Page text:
Checking out Chuck E. Cheese’s
Our son turned eight earlier this summer and his birthday fell during our family’s vacation to Ontario to see my dad and stepmother. We’d toyed with the idea of taking the kids to Canada’s Wonderland for the day but it felt too expensive — especially considering neither kid would be tall enough for any of the “good” rides yet.
Then I remembered my dad mentioning there was a Chuck E. Cheese’s nearby in Mississauga. I didn’t really know anything except there would be pizza and games — I kept picturing the Whack-a-mole one. I also knew their tagline, probably from watching United States commercials as a child: “Where A Kid Can Be A Kid.” It sounded perfect.
I Googled a three-minute Chuck E. Cheese’s commercial and played it for the kids — they were enthralled. This place was REAL?! They were going to GO THERE?! They were as excited as if we’d planned a trip to Disney World. (Not gonna happen.)
They bounced inside, starryeyed and could barely hold still long enough to get their kidnapping-prevention stamp. (Parents and kids have their hands stamped with invisible ink codes, so no one can leave without their proper guardian. It’s great!) Instead of tickets or tokens, they were armed with plastic swipe cards called Play Passes that would work on any of the games or rides.
Once we were safely inside the gate, we turned the kids loose and they bopped around a large room from game to game. And oh, there were MANY games. There were classic arcade-style games where you shot basketballs or tried to knock coins into holes. There were ride-on racing games with cars and motorcycles. There were digital games like Crossy Road and Angry Birds. There was even a skipping game where you had to leap over a flashing jump rope projection.
The adults ended up buying Play Pass cards to share so we could play instead of just watching the kids have all the fun. I alternated between Skee-ball and Deal or No Deal and preferred the latter because it lasted the longest.
The kids were nothing more than blurs as they zoomed around the room. Sometimes I’d spot one of them relaxing in a “ride” (the kinds of rides they have in malls) while the other was mercilessly beating plastic gophers back into their burrows. They’d appear at our sides whenever their cards were emptied, and I decided it was best not to ask my husband how much he spent reloading them.
After each game, the machine would spit out tickets — usually between two and five, depending on how well we did. The birthday boy actually won 500 tickets in a single game of Angry Birds, which was very exciting.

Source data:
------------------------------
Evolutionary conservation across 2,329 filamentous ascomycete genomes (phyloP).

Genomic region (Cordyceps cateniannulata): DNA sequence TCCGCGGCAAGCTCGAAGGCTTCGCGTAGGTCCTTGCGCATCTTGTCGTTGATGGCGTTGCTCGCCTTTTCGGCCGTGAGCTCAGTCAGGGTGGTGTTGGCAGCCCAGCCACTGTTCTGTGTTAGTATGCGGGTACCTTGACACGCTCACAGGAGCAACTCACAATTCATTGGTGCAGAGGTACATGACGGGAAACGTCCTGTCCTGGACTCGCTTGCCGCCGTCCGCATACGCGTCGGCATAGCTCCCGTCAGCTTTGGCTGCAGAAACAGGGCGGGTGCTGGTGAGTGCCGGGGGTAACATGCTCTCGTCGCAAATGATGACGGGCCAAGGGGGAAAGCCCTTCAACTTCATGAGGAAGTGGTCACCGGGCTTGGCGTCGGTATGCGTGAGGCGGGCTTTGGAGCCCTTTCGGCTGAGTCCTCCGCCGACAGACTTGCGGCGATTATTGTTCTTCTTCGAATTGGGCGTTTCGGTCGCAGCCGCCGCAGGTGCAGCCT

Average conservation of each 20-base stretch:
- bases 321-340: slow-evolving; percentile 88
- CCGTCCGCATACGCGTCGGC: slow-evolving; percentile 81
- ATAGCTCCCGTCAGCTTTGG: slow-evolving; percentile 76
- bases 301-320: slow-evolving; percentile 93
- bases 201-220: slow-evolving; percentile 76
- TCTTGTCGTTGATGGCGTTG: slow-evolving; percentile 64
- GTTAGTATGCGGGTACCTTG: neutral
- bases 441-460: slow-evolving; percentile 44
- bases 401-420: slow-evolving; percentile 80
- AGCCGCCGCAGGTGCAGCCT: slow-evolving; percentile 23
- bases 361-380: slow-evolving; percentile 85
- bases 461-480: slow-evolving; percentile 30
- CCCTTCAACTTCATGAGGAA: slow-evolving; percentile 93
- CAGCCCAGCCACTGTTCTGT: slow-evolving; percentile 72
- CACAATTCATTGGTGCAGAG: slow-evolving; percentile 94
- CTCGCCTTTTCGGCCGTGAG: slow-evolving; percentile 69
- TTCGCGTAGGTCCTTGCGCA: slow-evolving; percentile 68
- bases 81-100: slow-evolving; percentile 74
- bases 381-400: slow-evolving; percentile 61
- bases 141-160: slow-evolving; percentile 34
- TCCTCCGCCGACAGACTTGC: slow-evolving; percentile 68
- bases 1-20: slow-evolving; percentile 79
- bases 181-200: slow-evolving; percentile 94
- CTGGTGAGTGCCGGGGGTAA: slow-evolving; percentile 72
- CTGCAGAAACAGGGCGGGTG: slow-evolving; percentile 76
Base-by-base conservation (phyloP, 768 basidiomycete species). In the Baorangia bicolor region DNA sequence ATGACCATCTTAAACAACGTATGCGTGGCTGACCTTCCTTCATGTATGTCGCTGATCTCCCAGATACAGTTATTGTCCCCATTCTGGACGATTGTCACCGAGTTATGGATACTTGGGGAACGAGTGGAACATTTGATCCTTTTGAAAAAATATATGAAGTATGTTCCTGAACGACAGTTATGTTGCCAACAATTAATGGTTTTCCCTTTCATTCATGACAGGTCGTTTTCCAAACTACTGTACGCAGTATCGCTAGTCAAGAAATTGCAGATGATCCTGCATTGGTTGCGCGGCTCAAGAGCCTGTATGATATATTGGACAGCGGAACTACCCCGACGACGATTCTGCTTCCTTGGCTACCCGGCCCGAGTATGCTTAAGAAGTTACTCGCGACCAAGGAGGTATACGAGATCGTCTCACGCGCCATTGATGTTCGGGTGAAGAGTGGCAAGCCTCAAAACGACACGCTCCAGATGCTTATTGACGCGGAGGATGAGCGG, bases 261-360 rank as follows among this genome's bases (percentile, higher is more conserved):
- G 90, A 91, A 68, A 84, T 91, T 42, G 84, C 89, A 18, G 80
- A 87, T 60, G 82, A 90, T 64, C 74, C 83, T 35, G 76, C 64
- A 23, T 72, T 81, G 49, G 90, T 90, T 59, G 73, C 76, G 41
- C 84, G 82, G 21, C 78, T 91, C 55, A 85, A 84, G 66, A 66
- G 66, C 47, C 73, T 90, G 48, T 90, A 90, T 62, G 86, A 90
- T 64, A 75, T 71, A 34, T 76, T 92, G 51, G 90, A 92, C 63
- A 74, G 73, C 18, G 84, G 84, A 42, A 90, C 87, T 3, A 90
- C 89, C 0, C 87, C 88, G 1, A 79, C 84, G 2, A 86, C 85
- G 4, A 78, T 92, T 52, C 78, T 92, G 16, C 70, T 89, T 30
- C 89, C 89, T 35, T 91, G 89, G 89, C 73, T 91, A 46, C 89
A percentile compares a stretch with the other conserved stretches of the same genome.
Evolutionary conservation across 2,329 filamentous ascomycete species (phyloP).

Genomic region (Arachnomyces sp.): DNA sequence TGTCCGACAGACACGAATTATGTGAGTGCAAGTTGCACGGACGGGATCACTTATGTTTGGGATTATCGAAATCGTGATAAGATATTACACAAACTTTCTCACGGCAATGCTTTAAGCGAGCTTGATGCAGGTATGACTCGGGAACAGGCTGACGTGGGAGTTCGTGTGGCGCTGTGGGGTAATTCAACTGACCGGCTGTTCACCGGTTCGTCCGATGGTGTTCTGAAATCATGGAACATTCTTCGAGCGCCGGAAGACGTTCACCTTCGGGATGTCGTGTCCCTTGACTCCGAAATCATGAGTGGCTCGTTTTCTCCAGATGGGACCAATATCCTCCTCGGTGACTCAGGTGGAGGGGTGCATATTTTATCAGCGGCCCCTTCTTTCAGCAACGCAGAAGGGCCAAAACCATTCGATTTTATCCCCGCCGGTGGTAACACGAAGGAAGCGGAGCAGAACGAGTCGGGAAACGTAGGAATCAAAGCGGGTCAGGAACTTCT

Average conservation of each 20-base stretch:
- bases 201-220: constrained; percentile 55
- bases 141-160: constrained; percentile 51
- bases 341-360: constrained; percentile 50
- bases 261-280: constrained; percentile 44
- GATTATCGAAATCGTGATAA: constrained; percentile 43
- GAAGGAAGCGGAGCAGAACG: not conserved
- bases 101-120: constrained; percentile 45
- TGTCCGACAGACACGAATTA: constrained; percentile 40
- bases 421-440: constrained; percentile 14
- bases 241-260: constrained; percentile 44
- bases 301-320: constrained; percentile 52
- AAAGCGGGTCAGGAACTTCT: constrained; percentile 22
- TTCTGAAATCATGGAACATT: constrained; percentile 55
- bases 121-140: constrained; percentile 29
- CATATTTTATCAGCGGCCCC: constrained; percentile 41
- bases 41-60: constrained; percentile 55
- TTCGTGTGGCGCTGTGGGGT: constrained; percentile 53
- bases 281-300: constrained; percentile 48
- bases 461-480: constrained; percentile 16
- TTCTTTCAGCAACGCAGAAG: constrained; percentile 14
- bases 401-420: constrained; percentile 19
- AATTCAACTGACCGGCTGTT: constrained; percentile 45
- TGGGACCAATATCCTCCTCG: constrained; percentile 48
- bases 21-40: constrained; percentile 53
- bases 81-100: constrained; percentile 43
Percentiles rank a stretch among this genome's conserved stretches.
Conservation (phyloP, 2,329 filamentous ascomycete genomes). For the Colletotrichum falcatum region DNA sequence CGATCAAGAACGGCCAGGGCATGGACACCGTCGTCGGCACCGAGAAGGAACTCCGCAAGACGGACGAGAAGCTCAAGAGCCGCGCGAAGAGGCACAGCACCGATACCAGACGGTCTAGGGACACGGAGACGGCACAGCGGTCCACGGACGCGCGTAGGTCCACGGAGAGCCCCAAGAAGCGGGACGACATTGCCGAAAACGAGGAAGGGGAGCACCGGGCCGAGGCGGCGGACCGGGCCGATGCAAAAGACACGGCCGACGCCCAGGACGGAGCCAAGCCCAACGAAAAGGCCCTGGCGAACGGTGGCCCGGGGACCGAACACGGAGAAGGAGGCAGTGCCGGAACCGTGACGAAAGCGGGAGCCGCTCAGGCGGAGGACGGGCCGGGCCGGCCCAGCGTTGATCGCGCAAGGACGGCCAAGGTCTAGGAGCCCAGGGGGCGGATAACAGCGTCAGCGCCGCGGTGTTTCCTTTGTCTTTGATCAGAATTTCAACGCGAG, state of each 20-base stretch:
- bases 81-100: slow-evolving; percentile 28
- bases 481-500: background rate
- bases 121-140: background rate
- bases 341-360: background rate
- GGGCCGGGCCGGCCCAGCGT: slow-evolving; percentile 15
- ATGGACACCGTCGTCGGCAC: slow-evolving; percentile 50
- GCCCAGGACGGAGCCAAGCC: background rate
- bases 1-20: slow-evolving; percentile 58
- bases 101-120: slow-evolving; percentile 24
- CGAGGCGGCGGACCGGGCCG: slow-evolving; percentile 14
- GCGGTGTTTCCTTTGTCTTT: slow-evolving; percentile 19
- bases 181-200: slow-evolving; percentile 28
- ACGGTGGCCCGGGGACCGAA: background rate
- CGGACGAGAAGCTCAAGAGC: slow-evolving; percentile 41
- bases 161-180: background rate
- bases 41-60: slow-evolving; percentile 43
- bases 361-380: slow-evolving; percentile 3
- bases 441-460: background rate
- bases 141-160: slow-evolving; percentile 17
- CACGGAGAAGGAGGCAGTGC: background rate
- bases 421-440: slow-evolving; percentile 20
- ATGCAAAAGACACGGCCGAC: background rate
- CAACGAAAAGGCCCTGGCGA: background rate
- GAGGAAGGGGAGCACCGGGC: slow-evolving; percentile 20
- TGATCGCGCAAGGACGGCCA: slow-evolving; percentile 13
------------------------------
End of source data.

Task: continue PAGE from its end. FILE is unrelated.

Even Chuck E. Cheese himself made an appearance every halfhour or so. He’d round up the kids for a quick dance and then shower them with free tickets. If you’ve ever watched children desperately scramble for candy out of a pinata, you can understand how smoothly this went.
When it was time for dinner, we sat down to eat some subpar pizza and sip pop from disposable cups. TV screens blared a constant stream of Chuck E. Cheese videos, and every few minutes — or so it seemed — we’d find ourselves groaning as we were treated to the surprisingly hip hop tune Chuck E.’s Happy Dance.
“Put your hands in the air as you jump up and down,” we’d find ourselves singing under our breath as we watched the music video for the billionth time.
“Then you bop side to side, then you turn around. Then give yourself a high five! Just give yourself a high five!”
When we were ready to leave — well, the adults were ready to leave, the kids would have happily lived there — it was time to redeem our tickets. All of our pockets were stuffed, so you’d think we would have cleared out the prize counter.
Um, no. Six people playing games for about three hours earned enough tickets for two bags of cotton candy and a handful of plastic mouse-shaped whistles. #facepalm.
Chuck E. Cheese was pricey and somewhat annoying, but I can’t deny that our kids had an amazing time there and are dying to go back. I wouldn’t be surprised if Halifax earned its own location soon, and it would certainly be a good spot to throw a birthday party or just give the kids a special outing.
In fact, I could easily see myself going with a couple of friends and parking ourselves at one of the booths, drinking Diet Coke and eating mozzarella sticks, while our kids ran around and played — content in the knowledge they can’t leave the building without us. That sounds pretty nice, actually!
Heather Laura Clarke is a freelance journalist who married her high school sweetheart. They moved from the city to the country, where they spend their days making messes and memories with their eight-year-old son and six-year-old daughter. Follow their family’s adventures over at www.heathershandmadelife.com.
The kids weren’t the only ones who enjoyed themselves at Chuck E. Cheese’s, according to Heather Laura Clarke.